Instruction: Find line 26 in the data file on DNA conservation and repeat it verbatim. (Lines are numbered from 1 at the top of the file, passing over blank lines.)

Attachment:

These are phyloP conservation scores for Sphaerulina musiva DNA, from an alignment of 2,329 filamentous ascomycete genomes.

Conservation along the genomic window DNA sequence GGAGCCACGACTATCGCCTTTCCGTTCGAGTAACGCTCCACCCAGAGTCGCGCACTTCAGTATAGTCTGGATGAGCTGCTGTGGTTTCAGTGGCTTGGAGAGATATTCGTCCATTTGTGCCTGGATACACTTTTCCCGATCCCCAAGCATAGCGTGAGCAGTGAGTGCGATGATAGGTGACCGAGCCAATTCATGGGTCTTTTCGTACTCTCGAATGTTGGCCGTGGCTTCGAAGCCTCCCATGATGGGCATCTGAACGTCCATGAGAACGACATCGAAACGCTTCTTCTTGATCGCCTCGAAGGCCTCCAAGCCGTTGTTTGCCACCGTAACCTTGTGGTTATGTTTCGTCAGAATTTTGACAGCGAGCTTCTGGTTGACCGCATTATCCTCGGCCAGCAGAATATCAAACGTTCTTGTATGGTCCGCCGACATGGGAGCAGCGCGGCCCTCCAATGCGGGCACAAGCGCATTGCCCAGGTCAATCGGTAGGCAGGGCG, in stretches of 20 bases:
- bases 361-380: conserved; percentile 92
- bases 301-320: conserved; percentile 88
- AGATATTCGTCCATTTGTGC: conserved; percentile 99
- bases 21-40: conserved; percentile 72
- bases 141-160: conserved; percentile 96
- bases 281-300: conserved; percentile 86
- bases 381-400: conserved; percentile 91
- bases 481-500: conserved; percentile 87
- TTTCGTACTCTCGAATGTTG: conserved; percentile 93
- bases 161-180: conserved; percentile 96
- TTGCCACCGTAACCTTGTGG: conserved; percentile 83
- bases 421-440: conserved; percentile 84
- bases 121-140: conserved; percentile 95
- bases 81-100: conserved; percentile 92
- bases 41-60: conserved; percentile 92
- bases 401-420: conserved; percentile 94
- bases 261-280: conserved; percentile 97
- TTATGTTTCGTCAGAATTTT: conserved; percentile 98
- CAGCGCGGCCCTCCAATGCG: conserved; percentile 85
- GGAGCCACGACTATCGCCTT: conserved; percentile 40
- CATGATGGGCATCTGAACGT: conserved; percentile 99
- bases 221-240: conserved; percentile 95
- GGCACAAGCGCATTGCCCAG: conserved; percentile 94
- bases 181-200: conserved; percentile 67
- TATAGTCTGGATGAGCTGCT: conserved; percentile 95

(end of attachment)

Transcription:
- bases 181-200: conserved; percentile 67